Can I or my nephew become power of attorney over my brother even if he is married and his wife is planning on leaving him?

1 answer | Last updated: Sep 19, 2016
Cubs101 asked...

My brother became very ill in June 11. SInce then he has been unable to walk and is dependent on everyone around him. His wife is tired of this and is planning on leaving him which would leave no one to help him. We have no idea how he is financially and she has not helped fill out any paperwork for anykind of assistance, i.e medicaid, social security, disablity etc and I need to know if myself or my nephew (his son) could become his power of attorney since she is not doing anything to assist him.

Expert Answers

Any competent adult can be appointed power of attorney by another competent adult, even if the person making the appointment is married. Although your brother's situation is an extreme one, it's not uncommon for a person to appoint someone other than his or her spouse as his "attorney-in-fact," which is the term used to describe the person who is authorized to act under a power of attorney. That person is often a close relative, like you or your nephew, but it can be anyone your brother chooses, as long as your brother is still mentally competent to make the decision.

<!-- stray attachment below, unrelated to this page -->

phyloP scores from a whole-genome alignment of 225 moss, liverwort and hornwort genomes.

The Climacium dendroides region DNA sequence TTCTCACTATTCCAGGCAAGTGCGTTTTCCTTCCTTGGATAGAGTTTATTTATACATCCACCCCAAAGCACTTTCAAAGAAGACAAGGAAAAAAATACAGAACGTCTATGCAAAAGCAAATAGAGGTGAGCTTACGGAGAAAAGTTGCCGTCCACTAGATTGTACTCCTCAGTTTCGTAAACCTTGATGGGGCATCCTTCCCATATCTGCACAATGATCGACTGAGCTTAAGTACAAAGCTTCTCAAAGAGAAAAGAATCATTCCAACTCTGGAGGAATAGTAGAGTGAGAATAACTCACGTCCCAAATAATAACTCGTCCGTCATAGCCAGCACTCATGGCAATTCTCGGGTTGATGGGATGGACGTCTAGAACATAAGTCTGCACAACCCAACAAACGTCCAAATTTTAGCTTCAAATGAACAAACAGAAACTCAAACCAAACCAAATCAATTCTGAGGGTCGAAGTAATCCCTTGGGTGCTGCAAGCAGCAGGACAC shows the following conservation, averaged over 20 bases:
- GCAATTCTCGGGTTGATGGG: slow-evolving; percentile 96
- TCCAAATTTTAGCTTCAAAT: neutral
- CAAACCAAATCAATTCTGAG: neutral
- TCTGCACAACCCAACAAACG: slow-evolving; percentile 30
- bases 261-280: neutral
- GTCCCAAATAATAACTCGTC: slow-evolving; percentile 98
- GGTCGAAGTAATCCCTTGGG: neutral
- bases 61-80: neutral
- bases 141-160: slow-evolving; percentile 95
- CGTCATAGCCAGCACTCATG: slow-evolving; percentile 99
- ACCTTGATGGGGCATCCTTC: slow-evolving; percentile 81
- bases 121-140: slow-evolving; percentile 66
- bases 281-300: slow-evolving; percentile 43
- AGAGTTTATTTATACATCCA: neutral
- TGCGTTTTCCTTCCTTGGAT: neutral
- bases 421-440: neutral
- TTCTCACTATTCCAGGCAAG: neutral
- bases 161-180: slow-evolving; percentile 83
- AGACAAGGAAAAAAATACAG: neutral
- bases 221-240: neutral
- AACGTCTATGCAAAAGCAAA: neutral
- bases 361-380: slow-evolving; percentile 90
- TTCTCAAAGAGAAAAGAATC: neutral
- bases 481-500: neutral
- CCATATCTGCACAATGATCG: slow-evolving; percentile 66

It sounds like it might be a good idea for your brother to create the power of attorney soon, and not wait to see what his wife does. The power of attorney can be narrow or broad, depending on what your brother wants. A narrow power of attorney might be limited simply to requesting medical records, filing Social Security or Medicare or insurance documents, receiving bank statements, or the like, in an attempt to get a clear picture of what your brother's financial situation is. Or, it could be as broad as permitting the attorney-in-fact to handle all of your brother's financial matters.

Be aware that even if your brother gives you or your nephew the broadest possible financial power of attorney, it can only give the authority to control HIS portion of the assets he shares with his wife. In other words, most of his existing assets are likely to be jointly owned with his wife, so major decisions about those assets still have to take into consideration his wife's ownership share.

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